Categories
Knowing Your Place Uncategorized

How do we come to know our place?

This is the question Douglas Robertson asks in his recently published article Knowing Your Place: The Formation and Sustenance of Class-Based Place Identity. Robertson utilises Bourdieu’s theory of practice in an attempt to understand the role of place in the formation of class identities, using empirical data generated from studies in the Scottish city of Stirling. Here’s […]

Categories
Saving Face

Being taken seriously

If the land of confusion does exist, more likely than not it reserves a special place for the concept of serious. It’s common to hear people state their desire to be taken seriously – in life, in the workplace, in their social circles generally. It’s especially evident when people feel they are not being taken […]

Categories
Keeping Score Saving Face

Spilt Milk

People are fond of saying they don’t suffer from regret – ‘no regrets’ a badge of honour to put on public display, a statement of strength in the face of crisis and failure. The public denial of regret is a performance, designed to show the world that a person’s moral and emotional fortitude can stand […]

Categories
Knowing Your Place

Speed of the Sound of Loneliness

Often covered, never bettered, John Prine’s ‘Speed of the sound of loneliness’ carries an emotional weight that sets it well apart from the standard Stetson country set. Like most country songs, it’s about misery and heartache, but its take on the sensation of loneliness assures it the status of a modern standard. Not unusual for […]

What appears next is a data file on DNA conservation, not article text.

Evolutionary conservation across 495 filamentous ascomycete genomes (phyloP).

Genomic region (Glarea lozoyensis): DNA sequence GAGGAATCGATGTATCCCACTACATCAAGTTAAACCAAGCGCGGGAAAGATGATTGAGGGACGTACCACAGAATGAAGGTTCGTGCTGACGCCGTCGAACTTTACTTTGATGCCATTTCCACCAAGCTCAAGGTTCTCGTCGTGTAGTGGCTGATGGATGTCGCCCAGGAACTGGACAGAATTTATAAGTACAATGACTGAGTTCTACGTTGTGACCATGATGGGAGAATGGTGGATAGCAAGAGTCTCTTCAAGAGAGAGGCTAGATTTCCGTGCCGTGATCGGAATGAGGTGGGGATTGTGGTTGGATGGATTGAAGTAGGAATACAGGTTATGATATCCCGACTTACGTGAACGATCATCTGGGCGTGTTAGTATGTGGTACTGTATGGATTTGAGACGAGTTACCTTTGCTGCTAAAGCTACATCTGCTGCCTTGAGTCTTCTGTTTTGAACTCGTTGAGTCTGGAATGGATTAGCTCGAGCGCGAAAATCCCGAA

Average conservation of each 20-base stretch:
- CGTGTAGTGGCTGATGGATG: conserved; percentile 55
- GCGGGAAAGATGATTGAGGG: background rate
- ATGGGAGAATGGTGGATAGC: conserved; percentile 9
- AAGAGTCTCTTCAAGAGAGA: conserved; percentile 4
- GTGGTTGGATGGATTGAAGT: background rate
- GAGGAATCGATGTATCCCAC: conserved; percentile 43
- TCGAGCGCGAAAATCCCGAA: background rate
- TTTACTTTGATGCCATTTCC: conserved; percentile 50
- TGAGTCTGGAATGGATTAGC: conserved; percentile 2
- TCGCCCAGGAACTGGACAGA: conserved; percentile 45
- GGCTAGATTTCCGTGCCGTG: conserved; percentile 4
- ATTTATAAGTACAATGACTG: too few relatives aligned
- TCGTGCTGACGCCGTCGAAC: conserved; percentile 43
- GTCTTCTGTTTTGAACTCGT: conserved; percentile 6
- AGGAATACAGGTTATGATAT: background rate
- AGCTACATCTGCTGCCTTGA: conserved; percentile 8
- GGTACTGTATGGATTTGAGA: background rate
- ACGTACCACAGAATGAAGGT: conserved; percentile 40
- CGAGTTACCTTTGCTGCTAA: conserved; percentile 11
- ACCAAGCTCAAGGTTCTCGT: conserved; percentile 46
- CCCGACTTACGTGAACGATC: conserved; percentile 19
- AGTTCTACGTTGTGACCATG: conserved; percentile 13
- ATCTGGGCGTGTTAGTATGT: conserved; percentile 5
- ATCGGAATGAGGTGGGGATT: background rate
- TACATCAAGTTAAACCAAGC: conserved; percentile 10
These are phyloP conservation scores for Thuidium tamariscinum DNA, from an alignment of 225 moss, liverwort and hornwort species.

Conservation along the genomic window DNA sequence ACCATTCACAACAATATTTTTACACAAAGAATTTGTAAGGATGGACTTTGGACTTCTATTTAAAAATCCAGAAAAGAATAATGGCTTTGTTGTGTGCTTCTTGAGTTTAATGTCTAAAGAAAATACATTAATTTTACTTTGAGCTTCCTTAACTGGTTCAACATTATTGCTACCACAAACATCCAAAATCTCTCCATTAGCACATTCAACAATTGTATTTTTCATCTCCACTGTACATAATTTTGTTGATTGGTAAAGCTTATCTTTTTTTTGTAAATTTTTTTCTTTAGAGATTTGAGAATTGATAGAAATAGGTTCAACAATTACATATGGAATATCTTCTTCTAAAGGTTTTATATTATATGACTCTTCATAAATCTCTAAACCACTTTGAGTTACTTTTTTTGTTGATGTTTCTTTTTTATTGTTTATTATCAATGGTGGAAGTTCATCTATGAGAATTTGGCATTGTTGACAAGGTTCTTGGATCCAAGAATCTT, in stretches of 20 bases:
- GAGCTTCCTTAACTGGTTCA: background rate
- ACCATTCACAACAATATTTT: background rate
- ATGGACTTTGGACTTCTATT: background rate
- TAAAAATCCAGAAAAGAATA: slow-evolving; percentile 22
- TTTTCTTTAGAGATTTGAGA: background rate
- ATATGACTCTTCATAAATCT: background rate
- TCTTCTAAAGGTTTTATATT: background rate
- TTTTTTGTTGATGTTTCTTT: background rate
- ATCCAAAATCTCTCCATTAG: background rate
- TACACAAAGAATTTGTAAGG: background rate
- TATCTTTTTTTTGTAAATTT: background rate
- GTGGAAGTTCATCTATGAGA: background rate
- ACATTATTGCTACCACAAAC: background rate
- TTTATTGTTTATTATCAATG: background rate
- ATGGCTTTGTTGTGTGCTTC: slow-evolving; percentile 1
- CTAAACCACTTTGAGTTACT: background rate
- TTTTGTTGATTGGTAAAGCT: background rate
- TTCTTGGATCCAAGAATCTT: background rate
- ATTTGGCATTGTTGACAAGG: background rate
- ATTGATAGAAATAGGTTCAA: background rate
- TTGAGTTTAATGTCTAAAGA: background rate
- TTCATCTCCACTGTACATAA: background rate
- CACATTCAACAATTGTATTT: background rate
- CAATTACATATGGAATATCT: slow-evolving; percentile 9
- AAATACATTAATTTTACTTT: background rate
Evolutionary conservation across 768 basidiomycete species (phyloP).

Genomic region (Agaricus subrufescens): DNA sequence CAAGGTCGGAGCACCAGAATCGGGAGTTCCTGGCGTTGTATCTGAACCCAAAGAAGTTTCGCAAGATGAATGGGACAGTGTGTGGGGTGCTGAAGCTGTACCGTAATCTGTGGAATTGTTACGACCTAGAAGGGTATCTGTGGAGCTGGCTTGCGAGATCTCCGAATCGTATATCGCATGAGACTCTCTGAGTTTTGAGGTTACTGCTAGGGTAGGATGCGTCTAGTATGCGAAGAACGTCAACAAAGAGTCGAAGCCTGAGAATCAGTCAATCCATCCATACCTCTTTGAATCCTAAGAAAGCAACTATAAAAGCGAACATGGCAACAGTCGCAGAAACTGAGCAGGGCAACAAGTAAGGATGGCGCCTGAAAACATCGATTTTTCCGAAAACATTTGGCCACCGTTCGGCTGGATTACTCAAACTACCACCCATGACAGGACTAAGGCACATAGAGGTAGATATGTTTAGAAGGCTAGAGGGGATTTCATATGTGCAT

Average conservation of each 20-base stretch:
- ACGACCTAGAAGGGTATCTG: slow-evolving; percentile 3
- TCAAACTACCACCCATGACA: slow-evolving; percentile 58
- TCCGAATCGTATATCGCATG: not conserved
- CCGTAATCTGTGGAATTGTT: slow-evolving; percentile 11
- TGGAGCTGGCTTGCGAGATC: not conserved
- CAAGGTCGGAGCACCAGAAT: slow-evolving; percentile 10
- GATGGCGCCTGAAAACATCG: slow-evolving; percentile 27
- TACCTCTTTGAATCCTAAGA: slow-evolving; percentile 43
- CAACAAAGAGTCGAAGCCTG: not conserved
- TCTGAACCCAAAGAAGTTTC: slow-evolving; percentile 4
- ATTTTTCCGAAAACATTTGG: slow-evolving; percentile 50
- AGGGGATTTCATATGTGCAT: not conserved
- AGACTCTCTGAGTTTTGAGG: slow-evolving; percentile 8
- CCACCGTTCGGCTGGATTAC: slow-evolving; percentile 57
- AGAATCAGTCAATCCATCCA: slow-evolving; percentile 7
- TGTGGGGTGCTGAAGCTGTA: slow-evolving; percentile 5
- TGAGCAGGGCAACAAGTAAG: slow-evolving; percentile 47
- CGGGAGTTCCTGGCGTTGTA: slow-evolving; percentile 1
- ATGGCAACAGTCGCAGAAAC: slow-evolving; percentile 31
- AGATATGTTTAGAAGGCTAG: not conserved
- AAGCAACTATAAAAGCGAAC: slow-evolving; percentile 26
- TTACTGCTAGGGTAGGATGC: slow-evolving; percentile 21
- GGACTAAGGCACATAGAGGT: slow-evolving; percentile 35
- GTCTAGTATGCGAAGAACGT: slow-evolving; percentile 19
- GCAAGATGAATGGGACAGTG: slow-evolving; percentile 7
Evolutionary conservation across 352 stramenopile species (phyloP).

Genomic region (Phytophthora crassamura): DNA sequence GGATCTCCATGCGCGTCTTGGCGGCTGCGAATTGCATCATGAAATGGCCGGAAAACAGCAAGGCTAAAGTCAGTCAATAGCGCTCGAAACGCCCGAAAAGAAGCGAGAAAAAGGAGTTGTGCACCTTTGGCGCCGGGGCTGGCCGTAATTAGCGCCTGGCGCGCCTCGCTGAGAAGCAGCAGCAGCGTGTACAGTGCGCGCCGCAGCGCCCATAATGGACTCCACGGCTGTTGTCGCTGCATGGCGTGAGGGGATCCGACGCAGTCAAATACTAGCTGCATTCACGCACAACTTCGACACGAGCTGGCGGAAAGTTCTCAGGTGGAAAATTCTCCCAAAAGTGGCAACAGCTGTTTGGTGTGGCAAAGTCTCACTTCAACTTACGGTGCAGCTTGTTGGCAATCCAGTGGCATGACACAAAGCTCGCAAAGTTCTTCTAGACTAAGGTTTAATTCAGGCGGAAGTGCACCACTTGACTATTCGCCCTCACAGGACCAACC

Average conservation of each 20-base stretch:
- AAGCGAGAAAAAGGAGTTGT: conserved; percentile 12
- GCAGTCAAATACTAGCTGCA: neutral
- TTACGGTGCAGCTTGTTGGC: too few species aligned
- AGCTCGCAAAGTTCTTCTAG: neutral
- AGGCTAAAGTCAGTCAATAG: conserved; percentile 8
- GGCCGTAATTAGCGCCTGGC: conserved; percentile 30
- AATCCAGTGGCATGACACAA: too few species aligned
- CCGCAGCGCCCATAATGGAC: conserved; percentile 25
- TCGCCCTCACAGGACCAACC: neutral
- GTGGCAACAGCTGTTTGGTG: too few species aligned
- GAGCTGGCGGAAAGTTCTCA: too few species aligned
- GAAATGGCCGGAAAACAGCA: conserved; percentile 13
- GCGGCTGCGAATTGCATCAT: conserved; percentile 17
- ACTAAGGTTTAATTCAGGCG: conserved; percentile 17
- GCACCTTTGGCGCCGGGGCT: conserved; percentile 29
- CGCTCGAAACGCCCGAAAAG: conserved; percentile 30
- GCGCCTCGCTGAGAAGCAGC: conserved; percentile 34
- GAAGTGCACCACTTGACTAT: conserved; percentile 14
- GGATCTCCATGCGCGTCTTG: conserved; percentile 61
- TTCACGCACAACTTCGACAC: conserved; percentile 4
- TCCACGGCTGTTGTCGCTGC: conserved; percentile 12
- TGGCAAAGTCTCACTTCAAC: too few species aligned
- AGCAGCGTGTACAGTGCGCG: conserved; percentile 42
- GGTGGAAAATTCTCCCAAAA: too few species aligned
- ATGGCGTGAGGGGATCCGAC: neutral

Categories
Uncategorized

The Location of Shame

A welcome tendency in recent research on social class is to place significance on the affective domain – as Hebson puts it, ‘feelings of guilt, fear and shame are now on the class agenda’. Numerous authors have explored the emotional lives of people working and studying in classed positions, echoing the earlier work of Sennet […]

Categories
Keeping Score

Happiness and the Politics of Envy

In an article entitled ‘Legislating for happiness’, Randeep Ramesh today argues that any decent public policy on well-being needs to understand that we are ’hardwired for envy’: “People measure their satisfaction by how well they do in relation to others, rather than on absolute levels of income. Success is not enough: we also want to […]